Employee burnout is going to affect the individual and the organization they work for. The consequences and implications for both can be quite serious.
First of all, let’s address the impact on an individual. To name a few:
Physical health: Burnout will take its toll on someone’s health. It can lead to an increased risk of cardiovascular disease, a compromised immune system, headaches, gastrointestinal problems, chronic fatigue, and more.
Mental health: There’s a close link between burnout and mental health issues. It can either worsen issues that are already underlying or be the cause of conditions such as anxiety, depression, persistent feelings of hopelessness, and even suicidal ideation.
Decreased job performance: If your mental and physical health are impacted, your job performance isn’t far behind. Productivity can decrease, more mistakes are bound to happen, deadlines are missed, and it can become a struggle just to meet the responsibilities of assigned duties and tasks.
Now for the possible impact on an organization:
Decreased productivity: If job performance is impacted at the individual level, it follows that this will directly impact organizational productivity. This could be due to reduced work output, missed deadlines, and more.
Increased healthcare costs: Depending on the company’s health care plan, employee burnout could mean the costs associated with medical consultations, treatments, and insurance claims.
Safety concerns: If the problem is in an industry that is safety sensitive or conscious, burnout can compromise safety standards, leading to an increase in the risk of accidents and injuries.
We’ve talked about the causes, the signs and symptoms, and the cost and consequences of employee burnout. So what can individuals and organizations do to stop it from happening in the first place, or treated if it does happen?
From an organizational standpoint, preventing burnout will require a proactive approach. Here are some strategies:
Promote a work-life balance: Employees should be encouraged to maintain a healthy work-life balance. This could include setting clear expectations about work hours and supporting flexible arrangements where possible.
Supportive leadership: Train your managers and supervisors on how to recognize and address burnout. Encourage them to be empathetic, approachable, and the type of supportive leader who leads by example.
Offer Employee Assistance Programs (EAPs): If possible, provide access to the EAPs that offer confidential counseling and support for any employee who may be dealing with personal or work-related challenges.
Encourage open communication: Foster the type of culture that encourages open and honest communication. This creates an atmosphere work employees feel comfortable discussing anything that concerns or stresses them.
When it comes to treatment strategies, consider these:
Flexible work arrangements: If you have an employee dealing with burnout, consider allowing them to at least temporarily adjust their work hours and responsibilities so they can reduce stress.
Stress reduction programs: There are a variety of stress reduction programs, such as mindfulness training or yoga classes that could be implemented to help employees manage their stress and build resilience.
Peer support: Consider establishing a peer support network or mentorship program that will allow an employee to connect with colleagues who have experienced and overcome burnout themselves.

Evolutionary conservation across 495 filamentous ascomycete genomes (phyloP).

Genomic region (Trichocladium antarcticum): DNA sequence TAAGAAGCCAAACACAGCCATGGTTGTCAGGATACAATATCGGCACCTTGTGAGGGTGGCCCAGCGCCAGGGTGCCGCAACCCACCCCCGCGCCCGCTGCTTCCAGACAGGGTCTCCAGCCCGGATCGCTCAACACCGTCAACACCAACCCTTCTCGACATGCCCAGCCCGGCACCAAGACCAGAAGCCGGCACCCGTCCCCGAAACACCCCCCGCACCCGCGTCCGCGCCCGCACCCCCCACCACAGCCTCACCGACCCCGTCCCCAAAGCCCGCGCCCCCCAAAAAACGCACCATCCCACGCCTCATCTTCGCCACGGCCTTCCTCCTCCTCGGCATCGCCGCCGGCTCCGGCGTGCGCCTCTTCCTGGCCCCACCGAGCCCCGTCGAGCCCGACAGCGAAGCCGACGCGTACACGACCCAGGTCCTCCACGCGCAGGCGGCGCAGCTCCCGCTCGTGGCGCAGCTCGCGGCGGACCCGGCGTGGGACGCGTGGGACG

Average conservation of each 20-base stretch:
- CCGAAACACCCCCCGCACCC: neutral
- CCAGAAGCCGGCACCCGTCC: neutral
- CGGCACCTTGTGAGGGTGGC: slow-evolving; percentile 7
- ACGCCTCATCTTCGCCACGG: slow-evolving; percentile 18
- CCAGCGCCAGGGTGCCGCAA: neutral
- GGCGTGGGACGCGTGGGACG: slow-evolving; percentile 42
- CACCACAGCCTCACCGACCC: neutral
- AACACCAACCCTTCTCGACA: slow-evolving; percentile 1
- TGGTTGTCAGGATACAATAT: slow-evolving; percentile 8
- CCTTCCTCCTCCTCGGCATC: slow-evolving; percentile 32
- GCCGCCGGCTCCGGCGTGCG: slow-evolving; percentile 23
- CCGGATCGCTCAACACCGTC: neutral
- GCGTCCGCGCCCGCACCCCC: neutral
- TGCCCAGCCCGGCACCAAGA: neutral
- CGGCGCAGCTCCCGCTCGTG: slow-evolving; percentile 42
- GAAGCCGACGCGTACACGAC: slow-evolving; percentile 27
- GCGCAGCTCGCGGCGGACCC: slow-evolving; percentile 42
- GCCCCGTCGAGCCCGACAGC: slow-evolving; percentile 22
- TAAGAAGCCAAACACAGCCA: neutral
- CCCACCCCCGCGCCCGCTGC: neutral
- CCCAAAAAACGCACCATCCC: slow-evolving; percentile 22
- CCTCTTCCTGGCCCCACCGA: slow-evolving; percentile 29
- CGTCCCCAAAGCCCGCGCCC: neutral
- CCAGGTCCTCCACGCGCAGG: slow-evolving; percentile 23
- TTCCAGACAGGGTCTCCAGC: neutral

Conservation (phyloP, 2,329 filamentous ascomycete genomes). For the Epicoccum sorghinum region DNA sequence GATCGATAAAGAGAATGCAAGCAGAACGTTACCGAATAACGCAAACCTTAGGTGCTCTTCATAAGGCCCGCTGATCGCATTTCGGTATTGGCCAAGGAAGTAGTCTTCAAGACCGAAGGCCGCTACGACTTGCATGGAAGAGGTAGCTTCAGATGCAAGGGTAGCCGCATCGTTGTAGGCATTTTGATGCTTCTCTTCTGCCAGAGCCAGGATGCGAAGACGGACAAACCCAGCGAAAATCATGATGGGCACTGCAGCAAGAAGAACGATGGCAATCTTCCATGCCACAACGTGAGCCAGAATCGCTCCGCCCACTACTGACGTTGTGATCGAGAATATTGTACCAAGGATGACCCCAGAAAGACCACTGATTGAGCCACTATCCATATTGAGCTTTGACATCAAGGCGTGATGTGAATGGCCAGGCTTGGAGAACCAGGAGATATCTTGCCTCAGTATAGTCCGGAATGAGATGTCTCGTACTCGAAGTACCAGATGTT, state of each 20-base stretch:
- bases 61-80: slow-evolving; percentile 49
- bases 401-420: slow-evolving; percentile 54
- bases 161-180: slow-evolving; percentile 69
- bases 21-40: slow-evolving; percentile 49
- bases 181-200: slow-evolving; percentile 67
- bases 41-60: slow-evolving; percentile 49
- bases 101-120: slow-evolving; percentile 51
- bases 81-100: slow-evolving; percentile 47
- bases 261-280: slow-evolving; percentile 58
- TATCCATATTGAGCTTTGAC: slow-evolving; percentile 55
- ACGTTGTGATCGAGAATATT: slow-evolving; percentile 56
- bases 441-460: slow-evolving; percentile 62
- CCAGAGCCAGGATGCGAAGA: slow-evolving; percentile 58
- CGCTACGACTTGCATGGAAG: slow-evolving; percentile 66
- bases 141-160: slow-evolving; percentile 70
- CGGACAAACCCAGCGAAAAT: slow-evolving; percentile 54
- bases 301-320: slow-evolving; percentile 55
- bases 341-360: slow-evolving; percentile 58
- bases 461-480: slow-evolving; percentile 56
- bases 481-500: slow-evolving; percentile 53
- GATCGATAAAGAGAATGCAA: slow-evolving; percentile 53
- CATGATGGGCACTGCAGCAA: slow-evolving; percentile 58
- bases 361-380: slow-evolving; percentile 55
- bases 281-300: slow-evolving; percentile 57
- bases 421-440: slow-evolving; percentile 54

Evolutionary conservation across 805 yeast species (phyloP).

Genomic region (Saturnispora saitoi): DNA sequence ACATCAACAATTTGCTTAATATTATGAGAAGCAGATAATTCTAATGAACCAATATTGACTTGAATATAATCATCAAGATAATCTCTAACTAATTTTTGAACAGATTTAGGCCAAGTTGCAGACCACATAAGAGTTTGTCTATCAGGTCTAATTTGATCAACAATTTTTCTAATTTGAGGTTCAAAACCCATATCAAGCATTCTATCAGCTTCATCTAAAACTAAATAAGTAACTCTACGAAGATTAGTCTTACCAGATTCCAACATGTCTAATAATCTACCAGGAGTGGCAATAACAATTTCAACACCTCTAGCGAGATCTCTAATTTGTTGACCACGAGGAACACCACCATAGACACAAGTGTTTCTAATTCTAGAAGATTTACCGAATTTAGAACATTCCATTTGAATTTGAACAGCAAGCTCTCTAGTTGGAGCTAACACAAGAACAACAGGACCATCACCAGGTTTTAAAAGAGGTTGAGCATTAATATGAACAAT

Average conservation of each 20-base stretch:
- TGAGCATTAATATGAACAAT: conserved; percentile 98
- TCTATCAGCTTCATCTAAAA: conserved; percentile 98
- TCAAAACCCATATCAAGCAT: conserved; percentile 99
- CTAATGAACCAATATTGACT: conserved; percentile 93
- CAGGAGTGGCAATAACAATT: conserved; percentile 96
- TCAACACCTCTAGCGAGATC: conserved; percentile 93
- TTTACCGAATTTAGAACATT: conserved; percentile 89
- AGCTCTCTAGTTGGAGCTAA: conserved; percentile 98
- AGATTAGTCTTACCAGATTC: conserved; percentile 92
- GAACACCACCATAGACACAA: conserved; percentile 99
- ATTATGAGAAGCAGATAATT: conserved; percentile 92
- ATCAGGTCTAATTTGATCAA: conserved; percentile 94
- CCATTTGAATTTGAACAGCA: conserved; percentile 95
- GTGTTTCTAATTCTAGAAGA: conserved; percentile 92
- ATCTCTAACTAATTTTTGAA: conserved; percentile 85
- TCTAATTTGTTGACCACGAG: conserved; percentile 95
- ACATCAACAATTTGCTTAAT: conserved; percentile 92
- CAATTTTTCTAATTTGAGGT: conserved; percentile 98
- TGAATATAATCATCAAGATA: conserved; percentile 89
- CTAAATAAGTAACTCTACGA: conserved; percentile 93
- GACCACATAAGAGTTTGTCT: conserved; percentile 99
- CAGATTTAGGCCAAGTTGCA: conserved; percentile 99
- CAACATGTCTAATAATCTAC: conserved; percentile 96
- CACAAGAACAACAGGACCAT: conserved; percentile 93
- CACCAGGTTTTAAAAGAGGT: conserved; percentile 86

Of course, the burden of prevention and treatment doesn’t land entirely on the organization. Individuals need to do their part as well. Here are some prevention strategies:
Self-awareness: All of us should be taking the time to regularly assess our own well-being and stress levels. It’s important that as individuals we can recognize the signs of burnout, such as persistent fatigue, irritability, and reduced motivation.
Prioritize self-care: Make self-care a priority. You can do this by participating in activities that promote both physical and mental well-being which could include exercise, a variety of relaxation techniques, hobbies, or just time spent with friends and family.
Time management: Managing your time wisely is a great way to reduce the chances of feeling overwhelmed. If necessary, implement to-do-lists and time-blocking.
If you’ve gone past the stage of prevention and are in need of treatment strategies, consider these:
Seek Professional Help: It may come to the point where you’re not capable of dealing with burnout without professional care. If so, seek the assistance you need from a therapist or counselor who specializes in stress management and burnout.
Allow time for recovery: It may be necessary to take time off work so you can rest and recover. This kind of break can be much needed and will allow you the time necessary to regain your physical and emotional strength.
Consider a work transition: If necessary, think about developing a plan for transitioning to a different role, department, or maybe even another organization that may better align with not only your career but your well-being goals as well.
Addressing the employee burnout is imperative for both individuals and organizations. It can have detrimental effects on an employee’s physical and mental well-being leading to chronic stress, health issues, decreased job performance, and maybe even job dissatisfaction.
On the organizational front, burnout can result in decreased productivity, high turnover rates, and maybe even a negative workplace reputation — all things that could make it difficult for an organization to attract top talent and remain competitive. Not to mention the potential increase in healthcare costs and recruitment expenses.
Organizations that take a proactive approach toward employee burnout can do so by fostering a healthier, more productive, and more responsible work environment that can benefit all involved.